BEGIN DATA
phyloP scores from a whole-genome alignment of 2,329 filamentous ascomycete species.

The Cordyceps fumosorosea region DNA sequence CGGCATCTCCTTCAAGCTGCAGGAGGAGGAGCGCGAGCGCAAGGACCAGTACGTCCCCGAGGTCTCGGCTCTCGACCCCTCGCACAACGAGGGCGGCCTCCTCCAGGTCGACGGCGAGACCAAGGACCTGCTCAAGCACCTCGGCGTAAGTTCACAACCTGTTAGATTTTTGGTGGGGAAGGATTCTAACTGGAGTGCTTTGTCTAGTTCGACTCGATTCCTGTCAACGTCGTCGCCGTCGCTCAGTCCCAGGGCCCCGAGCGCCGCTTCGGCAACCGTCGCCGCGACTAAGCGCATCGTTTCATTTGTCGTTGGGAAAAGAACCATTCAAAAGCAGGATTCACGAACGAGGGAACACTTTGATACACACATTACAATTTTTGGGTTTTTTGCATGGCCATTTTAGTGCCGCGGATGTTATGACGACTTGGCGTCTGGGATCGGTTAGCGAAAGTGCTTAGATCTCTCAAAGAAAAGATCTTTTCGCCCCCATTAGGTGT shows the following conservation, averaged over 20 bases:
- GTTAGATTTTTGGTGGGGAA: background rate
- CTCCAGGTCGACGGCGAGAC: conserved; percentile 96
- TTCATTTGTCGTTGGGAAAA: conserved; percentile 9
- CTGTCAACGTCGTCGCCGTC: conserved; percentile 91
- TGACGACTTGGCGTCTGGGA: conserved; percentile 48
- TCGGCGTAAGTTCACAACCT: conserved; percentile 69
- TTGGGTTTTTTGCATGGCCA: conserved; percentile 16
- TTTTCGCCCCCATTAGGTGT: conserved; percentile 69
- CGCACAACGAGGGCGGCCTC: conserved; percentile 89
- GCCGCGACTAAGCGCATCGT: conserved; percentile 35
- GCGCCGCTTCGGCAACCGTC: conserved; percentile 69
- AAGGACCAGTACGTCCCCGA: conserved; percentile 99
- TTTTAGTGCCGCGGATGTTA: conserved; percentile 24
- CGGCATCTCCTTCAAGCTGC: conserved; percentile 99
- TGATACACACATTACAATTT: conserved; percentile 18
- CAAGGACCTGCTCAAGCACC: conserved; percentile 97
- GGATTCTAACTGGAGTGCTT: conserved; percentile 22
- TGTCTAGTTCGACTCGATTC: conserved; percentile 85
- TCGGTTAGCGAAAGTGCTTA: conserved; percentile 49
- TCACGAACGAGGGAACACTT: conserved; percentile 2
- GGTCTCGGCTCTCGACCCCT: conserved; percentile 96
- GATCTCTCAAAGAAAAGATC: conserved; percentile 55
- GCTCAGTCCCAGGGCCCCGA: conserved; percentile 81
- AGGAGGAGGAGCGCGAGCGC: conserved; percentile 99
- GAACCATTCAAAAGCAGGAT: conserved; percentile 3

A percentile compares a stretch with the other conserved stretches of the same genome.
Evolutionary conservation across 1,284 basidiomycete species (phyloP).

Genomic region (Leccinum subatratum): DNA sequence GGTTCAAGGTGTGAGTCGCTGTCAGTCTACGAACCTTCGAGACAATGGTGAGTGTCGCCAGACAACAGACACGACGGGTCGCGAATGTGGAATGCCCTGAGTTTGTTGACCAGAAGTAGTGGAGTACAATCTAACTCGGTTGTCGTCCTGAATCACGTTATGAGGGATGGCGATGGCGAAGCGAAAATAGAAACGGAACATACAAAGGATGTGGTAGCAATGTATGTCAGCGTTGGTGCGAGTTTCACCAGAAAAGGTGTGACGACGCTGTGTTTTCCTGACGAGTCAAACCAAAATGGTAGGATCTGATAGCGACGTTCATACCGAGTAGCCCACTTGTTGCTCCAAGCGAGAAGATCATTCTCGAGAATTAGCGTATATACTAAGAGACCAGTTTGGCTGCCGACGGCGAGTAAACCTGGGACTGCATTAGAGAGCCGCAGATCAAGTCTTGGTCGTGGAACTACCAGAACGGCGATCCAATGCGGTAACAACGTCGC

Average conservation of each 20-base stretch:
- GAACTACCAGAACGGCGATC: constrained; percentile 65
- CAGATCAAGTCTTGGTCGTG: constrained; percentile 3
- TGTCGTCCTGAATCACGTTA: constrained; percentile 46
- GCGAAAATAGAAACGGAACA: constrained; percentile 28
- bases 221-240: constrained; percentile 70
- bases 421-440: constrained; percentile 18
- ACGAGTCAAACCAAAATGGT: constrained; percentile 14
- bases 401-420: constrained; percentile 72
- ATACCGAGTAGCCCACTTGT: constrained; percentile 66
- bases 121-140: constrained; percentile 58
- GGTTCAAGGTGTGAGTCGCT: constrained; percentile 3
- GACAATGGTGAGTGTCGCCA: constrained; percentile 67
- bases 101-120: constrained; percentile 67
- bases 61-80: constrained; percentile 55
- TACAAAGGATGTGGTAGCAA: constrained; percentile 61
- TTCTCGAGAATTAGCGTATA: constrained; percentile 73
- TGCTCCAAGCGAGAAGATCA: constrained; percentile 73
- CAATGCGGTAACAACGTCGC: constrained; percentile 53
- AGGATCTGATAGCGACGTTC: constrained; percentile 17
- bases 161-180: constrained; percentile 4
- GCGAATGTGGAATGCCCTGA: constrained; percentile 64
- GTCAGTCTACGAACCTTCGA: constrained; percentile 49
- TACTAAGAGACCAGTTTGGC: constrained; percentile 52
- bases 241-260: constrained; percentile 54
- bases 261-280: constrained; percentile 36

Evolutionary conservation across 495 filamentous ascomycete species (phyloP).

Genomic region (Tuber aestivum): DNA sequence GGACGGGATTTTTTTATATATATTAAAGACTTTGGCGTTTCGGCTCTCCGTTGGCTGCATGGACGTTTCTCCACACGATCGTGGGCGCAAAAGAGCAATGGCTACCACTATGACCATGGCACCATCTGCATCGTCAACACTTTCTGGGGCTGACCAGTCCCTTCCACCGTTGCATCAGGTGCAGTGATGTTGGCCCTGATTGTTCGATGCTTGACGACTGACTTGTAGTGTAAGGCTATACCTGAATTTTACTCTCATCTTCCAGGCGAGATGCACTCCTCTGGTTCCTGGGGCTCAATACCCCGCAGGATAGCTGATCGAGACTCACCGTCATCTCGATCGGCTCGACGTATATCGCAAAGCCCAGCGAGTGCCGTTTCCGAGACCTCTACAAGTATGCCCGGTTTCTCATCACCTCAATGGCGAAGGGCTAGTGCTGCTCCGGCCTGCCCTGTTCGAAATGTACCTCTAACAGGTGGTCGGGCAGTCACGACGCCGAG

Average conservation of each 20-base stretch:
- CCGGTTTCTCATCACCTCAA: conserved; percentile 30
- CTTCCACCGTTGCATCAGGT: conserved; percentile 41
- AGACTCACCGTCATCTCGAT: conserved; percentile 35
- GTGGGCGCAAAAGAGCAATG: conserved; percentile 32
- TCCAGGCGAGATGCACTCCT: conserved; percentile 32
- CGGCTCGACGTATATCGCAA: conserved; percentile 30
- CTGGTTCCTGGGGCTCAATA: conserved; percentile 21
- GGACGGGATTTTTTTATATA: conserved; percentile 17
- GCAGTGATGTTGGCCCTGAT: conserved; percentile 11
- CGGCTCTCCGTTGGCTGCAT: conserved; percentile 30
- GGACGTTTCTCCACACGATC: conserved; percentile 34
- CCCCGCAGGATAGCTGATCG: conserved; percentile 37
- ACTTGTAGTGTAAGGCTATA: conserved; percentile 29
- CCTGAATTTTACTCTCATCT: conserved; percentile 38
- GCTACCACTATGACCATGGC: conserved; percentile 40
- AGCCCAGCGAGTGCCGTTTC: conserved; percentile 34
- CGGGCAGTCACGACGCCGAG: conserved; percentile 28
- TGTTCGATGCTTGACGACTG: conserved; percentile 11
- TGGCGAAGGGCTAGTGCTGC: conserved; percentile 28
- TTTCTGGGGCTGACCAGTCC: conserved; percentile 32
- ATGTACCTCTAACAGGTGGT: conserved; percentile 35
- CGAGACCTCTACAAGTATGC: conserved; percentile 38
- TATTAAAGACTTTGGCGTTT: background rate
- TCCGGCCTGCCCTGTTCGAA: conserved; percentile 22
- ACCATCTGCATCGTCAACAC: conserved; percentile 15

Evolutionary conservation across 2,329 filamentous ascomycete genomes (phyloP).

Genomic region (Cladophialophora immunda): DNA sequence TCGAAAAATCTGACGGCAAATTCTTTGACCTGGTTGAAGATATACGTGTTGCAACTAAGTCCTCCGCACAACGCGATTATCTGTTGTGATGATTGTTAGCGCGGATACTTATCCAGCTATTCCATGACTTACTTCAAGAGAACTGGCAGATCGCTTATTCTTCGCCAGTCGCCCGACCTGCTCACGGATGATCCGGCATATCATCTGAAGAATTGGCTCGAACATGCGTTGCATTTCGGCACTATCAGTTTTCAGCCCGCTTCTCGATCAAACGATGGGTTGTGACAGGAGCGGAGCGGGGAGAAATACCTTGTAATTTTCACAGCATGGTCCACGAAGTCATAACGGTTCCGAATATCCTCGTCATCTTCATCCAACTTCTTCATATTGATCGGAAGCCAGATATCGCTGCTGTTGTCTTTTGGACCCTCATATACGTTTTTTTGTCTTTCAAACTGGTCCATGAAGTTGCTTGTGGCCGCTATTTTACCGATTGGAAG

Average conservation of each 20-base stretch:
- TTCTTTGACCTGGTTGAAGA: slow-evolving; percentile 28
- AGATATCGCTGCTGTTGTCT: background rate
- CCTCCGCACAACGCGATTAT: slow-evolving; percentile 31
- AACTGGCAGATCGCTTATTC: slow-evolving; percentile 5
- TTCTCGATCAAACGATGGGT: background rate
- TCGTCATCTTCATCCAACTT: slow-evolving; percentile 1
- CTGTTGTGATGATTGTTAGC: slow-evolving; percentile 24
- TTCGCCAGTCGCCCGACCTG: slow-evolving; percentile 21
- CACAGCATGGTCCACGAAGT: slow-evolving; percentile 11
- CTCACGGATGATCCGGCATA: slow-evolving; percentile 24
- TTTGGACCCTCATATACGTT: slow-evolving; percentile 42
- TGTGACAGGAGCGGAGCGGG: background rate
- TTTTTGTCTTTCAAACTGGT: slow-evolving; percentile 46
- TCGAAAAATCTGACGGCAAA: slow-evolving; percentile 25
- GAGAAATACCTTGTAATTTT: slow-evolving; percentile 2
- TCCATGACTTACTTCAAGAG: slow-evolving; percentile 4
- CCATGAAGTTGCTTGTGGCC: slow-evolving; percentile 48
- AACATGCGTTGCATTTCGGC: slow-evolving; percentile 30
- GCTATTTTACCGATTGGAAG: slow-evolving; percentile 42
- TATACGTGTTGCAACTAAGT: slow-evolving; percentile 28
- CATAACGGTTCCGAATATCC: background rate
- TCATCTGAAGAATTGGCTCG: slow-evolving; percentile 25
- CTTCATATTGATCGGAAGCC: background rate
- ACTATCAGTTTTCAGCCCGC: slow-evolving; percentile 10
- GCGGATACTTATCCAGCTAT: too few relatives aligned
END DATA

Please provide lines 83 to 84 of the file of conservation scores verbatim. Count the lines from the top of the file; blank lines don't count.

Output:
- TCCGGCCTGCCCTGTTCGAA: conserved; percentile 22
- ACCATCTGCATCGTCAACAC: conserved; percentile 15